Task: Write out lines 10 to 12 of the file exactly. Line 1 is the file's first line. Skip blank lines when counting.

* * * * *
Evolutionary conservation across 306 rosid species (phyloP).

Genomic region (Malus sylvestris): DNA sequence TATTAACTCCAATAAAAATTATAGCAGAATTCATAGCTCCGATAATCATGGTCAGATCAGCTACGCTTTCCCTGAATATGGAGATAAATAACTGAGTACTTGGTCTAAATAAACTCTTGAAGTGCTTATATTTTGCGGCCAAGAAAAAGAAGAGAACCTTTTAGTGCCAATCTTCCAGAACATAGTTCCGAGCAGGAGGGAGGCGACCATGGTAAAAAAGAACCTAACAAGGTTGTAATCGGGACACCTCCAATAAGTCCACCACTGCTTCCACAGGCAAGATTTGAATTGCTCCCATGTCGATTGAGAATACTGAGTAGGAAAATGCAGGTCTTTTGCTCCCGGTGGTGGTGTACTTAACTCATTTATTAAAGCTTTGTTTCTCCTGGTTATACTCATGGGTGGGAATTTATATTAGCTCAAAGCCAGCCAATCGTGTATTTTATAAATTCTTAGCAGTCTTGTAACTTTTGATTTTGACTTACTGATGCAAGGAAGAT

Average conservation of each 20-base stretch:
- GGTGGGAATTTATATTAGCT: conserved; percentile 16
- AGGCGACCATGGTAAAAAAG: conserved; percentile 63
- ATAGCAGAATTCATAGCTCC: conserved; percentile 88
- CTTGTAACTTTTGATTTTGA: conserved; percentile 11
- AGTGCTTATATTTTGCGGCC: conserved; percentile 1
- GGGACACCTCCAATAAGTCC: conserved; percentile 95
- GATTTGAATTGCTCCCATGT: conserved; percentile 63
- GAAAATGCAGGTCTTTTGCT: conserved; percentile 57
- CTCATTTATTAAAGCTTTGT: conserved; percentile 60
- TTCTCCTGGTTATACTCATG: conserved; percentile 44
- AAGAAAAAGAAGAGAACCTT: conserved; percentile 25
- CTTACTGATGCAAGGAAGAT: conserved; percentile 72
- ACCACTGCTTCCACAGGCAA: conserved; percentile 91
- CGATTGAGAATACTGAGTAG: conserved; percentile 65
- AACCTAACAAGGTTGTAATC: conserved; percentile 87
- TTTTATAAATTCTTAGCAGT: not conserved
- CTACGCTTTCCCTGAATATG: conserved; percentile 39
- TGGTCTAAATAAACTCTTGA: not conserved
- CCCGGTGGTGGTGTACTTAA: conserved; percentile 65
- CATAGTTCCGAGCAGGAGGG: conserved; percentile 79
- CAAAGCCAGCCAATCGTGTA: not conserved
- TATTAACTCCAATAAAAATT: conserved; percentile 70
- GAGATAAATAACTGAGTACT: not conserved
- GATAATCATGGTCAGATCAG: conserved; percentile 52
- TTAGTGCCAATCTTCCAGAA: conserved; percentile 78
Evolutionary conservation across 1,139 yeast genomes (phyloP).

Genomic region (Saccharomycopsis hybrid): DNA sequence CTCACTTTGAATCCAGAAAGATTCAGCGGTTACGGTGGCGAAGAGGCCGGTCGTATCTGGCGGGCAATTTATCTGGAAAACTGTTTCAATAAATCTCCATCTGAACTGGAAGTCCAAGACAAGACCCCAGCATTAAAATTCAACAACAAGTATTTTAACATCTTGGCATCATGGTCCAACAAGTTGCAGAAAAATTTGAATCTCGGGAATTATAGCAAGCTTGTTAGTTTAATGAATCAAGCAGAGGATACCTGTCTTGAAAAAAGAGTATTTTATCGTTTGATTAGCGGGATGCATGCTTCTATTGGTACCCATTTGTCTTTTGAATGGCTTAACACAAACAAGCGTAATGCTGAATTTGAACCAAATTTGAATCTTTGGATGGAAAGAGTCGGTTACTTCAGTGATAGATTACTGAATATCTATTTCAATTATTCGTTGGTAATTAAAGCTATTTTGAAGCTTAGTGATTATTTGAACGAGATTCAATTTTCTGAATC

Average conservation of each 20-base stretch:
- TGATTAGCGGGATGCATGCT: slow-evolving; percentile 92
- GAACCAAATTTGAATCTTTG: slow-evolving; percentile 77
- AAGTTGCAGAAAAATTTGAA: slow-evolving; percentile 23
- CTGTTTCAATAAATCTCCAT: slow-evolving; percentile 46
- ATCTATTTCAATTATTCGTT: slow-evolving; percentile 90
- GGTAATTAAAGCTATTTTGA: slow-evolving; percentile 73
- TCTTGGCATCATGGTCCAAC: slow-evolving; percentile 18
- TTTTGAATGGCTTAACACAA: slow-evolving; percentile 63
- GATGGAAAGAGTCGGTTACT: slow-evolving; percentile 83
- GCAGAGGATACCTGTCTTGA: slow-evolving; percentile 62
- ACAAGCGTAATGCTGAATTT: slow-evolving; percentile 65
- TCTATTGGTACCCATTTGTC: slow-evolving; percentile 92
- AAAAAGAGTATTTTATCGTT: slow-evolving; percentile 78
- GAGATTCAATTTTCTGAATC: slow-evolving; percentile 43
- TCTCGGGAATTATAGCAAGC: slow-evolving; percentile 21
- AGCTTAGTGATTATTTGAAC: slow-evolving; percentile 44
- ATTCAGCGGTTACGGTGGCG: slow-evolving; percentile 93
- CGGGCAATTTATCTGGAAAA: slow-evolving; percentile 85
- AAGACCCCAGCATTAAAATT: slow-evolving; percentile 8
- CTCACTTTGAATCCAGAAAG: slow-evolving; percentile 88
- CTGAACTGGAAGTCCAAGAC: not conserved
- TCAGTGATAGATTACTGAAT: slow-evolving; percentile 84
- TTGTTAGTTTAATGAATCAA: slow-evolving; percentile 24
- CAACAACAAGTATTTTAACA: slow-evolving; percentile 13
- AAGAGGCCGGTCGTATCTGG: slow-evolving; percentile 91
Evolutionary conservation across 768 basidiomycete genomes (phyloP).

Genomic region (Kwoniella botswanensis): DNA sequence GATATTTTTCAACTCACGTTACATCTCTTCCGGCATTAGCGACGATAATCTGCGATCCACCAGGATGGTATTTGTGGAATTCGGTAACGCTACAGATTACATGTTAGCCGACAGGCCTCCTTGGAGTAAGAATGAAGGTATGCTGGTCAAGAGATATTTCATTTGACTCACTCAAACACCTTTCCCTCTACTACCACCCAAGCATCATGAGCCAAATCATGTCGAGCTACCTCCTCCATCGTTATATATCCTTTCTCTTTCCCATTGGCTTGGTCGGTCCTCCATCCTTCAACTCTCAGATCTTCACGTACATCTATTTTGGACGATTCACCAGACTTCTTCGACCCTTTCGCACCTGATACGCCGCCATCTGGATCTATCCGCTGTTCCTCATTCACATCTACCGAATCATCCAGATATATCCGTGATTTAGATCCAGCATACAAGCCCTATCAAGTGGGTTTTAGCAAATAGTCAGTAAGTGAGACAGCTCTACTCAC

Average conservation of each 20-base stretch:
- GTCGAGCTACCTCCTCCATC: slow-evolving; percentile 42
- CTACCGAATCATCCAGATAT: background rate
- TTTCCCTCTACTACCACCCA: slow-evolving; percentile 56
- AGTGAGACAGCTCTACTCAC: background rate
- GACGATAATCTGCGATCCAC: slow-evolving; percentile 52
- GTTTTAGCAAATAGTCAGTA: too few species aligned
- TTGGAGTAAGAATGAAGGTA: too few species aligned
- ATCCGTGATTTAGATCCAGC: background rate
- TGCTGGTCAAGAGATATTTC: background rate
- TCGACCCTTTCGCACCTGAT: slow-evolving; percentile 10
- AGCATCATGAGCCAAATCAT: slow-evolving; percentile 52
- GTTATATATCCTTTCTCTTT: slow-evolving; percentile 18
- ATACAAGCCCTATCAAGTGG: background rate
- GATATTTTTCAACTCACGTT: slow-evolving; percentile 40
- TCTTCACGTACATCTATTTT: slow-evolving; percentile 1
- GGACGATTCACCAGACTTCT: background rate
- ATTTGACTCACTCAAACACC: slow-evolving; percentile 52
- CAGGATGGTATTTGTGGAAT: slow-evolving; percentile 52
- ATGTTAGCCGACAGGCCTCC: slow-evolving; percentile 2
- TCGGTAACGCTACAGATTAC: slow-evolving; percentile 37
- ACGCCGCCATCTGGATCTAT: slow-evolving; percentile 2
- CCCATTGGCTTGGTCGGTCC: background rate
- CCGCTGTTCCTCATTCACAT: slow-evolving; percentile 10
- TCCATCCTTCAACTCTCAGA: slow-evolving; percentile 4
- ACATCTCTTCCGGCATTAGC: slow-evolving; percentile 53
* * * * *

- GATTTGAATTGCTCCCATGT: conserved; percentile 63
- GAAAATGCAGGTCTTTTGCT: conserved; percentile 57
- CTCATTTATTAAAGCTTTGT: conserved; percentile 60